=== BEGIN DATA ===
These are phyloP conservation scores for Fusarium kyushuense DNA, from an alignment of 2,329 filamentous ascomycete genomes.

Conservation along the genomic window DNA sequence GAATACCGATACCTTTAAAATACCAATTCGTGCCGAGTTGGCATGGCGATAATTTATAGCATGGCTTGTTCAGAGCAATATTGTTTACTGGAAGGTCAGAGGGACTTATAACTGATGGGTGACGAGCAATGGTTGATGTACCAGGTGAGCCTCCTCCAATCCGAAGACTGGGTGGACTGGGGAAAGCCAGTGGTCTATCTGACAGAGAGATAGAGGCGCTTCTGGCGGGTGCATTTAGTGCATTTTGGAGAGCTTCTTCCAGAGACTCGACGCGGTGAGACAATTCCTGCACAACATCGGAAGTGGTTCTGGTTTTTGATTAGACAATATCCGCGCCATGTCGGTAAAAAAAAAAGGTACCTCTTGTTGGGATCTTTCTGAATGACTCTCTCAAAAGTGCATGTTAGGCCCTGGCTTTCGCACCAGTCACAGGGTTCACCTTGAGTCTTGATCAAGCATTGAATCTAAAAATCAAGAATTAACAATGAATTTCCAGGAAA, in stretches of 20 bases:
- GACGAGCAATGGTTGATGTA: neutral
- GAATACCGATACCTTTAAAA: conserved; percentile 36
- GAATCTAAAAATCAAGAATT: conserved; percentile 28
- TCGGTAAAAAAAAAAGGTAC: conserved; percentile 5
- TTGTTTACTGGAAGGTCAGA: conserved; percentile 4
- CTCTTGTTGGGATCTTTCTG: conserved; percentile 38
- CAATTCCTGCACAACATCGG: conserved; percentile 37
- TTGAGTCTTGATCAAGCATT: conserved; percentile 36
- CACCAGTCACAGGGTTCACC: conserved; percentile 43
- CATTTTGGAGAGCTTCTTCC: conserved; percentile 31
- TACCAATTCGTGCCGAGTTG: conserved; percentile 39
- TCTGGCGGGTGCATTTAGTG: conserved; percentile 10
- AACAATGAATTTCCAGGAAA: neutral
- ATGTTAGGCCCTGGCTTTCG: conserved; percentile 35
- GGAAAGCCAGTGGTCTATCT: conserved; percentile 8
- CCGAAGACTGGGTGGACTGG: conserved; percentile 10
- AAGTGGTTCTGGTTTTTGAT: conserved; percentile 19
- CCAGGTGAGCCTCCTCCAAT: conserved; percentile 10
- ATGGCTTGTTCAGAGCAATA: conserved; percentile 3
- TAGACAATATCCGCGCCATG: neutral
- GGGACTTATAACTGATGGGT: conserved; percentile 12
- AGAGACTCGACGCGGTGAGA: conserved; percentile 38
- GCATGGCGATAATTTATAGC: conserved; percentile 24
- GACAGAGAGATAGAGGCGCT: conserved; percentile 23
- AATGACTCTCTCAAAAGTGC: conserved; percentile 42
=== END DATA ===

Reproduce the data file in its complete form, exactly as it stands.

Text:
These are phyloP conservation scores for Fusarium kyushuense DNA, from an alignment of 2,329 filamentous ascomycete genomes.

Conservation along the genomic window DNA sequence GAATACCGATACCTTTAAAATACCAATTCGTGCCGAGTTGGCATGGCGATAATTTATAGCATGGCTTGTTCAGAGCAATATTGTTTACTGGAAGGTCAGAGGGACTTATAACTGATGGGTGACGAGCAATGGTTGATGTACCAGGTGAGCCTCCTCCAATCCGAAGACTGGGTGGACTGGGGAAAGCCAGTGGTCTATCTGACAGAGAGATAGAGGCGCTTCTGGCGGGTGCATTTAGTGCATTTTGGAGAGCTTCTTCCAGAGACTCGACGCGGTGAGACAATTCCTGCACAACATCGGAAGTGGTTCTGGTTTTTGATTAGACAATATCCGCGCCATGTCGGTAAAAAAAAAAGGTACCTCTTGTTGGGATCTTTCTGAATGACTCTCTCAAAAGTGCATGTTAGGCCCTGGCTTTCGCACCAGTCACAGGGTTCACCTTGAGTCTTGATCAAGCATTGAATCTAAAAATCAAGAATTAACAATGAATTTCCAGGAAA, in stretches of 20 bases:
- GACGAGCAATGGTTGATGTA: neutral
- GAATACCGATACCTTTAAAA: conserved; percentile 36
- GAATCTAAAAATCAAGAATT: conserved; percentile 28
- TCGGTAAAAAAAAAAGGTAC: conserved; percentile 5
- TTGTTTACTGGAAGGTCAGA: conserved; percentile 4
- CTCTTGTTGGGATCTTTCTG: conserved; percentile 38
- CAATTCCTGCACAACATCGG: conserved; percentile 37
- TTGAGTCTTGATCAAGCATT: conserved; percentile 36
- CACCAGTCACAGGGTTCACC: conserved; percentile 43
- CATTTTGGAGAGCTTCTTCC: conserved; percentile 31
- TACCAATTCGTGCCGAGTTG: conserved; percentile 39
- TCTGGCGGGTGCATTTAGTG: conserved; percentile 10
- AACAATGAATTTCCAGGAAA: neutral
- ATGTTAGGCCCTGGCTTTCG: conserved; percentile 35
- GGAAAGCCAGTGGTCTATCT: conserved; percentile 8
- CCGAAGACTGGGTGGACTGG: conserved; percentile 10
- AAGTGGTTCTGGTTTTTGAT: conserved; percentile 19
- CCAGGTGAGCCTCCTCCAAT: conserved; percentile 10
- ATGGCTTGTTCAGAGCAATA: conserved; percentile 3
- TAGACAATATCCGCGCCATG: neutral
- GGGACTTATAACTGATGGGT: conserved; percentile 12
- AGAGACTCGACGCGGTGAGA: conserved; percentile 38
- GCATGGCGATAATTTATAGC: conserved; percentile 24
- GACAGAGAGATAGAGGCGCT: conserved; percentile 23
- AATGACTCTCTCAAAAGTGC: conserved; percentile 42